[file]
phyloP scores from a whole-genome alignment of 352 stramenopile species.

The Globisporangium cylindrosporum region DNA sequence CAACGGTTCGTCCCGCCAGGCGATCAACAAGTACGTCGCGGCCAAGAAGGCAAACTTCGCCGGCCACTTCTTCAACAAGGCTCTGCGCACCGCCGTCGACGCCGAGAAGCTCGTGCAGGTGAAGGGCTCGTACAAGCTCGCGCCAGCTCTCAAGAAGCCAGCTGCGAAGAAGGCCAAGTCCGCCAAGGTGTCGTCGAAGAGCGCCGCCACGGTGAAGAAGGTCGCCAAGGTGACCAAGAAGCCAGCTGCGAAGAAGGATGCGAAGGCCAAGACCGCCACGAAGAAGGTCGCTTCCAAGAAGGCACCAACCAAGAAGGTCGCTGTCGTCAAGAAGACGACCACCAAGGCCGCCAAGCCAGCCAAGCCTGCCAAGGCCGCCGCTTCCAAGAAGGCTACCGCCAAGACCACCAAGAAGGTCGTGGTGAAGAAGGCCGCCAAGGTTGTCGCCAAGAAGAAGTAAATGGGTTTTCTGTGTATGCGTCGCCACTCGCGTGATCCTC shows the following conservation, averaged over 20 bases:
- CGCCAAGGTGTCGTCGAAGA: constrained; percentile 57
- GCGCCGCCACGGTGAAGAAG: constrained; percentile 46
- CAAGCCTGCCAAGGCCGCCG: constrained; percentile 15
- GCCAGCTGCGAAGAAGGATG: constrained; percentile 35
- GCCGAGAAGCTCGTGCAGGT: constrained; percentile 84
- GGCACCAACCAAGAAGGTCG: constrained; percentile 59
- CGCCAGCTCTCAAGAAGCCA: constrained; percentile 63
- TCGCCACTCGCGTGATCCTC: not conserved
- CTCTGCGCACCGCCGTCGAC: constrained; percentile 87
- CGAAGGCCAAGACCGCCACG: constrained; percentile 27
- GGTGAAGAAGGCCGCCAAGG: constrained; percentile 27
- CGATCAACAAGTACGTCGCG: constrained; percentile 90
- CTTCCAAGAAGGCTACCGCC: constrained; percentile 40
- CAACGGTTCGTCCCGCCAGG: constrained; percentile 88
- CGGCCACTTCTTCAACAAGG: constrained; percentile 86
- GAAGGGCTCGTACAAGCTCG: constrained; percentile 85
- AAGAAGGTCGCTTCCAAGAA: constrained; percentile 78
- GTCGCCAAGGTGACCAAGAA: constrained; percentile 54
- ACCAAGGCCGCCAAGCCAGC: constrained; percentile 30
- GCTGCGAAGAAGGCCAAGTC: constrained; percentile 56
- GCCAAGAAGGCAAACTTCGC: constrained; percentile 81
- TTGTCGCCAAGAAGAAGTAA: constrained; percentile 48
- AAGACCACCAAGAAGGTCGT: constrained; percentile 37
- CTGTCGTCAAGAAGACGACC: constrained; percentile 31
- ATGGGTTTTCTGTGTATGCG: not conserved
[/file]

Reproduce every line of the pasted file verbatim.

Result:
phyloP scores from a whole-genome alignment of 352 stramenopile species.

The Globisporangium cylindrosporum region DNA sequence CAACGGTTCGTCCCGCCAGGCGATCAACAAGTACGTCGCGGCCAAGAAGGCAAACTTCGCCGGCCACTTCTTCAACAAGGCTCTGCGCACCGCCGTCGACGCCGAGAAGCTCGTGCAGGTGAAGGGCTCGTACAAGCTCGCGCCAGCTCTCAAGAAGCCAGCTGCGAAGAAGGCCAAGTCCGCCAAGGTGTCGTCGAAGAGCGCCGCCACGGTGAAGAAGGTCGCCAAGGTGACCAAGAAGCCAGCTGCGAAGAAGGATGCGAAGGCCAAGACCGCCACGAAGAAGGTCGCTTCCAAGAAGGCACCAACCAAGAAGGTCGCTGTCGTCAAGAAGACGACCACCAAGGCCGCCAAGCCAGCCAAGCCTGCCAAGGCCGCCGCTTCCAAGAAGGCTACCGCCAAGACCACCAAGAAGGTCGTGGTGAAGAAGGCCGCCAAGGTTGTCGCCAAGAAGAAGTAAATGGGTTTTCTGTGTATGCGTCGCCACTCGCGTGATCCTC shows the following conservation, averaged over 20 bases:
- CGCCAAGGTGTCGTCGAAGA: constrained; percentile 57
- GCGCCGCCACGGTGAAGAAG: constrained; percentile 46
- CAAGCCTGCCAAGGCCGCCG: constrained; percentile 15
- GCCAGCTGCGAAGAAGGATG: constrained; percentile 35
- GCCGAGAAGCTCGTGCAGGT: constrained; percentile 84
- GGCACCAACCAAGAAGGTCG: constrained; percentile 59
- CGCCAGCTCTCAAGAAGCCA: constrained; percentile 63
- TCGCCACTCGCGTGATCCTC: not conserved
- CTCTGCGCACCGCCGTCGAC: constrained; percentile 87
- CGAAGGCCAAGACCGCCACG: constrained; percentile 27
- GGTGAAGAAGGCCGCCAAGG: constrained; percentile 27
- CGATCAACAAGTACGTCGCG: constrained; percentile 90
- CTTCCAAGAAGGCTACCGCC: constrained; percentile 40
- CAACGGTTCGTCCCGCCAGG: constrained; percentile 88
- CGGCCACTTCTTCAACAAGG: constrained; percentile 86
- GAAGGGCTCGTACAAGCTCG: constrained; percentile 85
- AAGAAGGTCGCTTCCAAGAA: constrained; percentile 78
- GTCGCCAAGGTGACCAAGAA: constrained; percentile 54
- ACCAAGGCCGCCAAGCCAGC: constrained; percentile 30
- GCTGCGAAGAAGGCCAAGTC: constrained; percentile 56
- GCCAAGAAGGCAAACTTCGC: constrained; percentile 81
- TTGTCGCCAAGAAGAAGTAA: constrained; percentile 48
- AAGACCACCAAGAAGGTCGT: constrained; percentile 37
- CTGTCGTCAAGAAGACGACC: constrained; percentile 31
- ATGGGTTTTCTGTGTATGCG: not conserved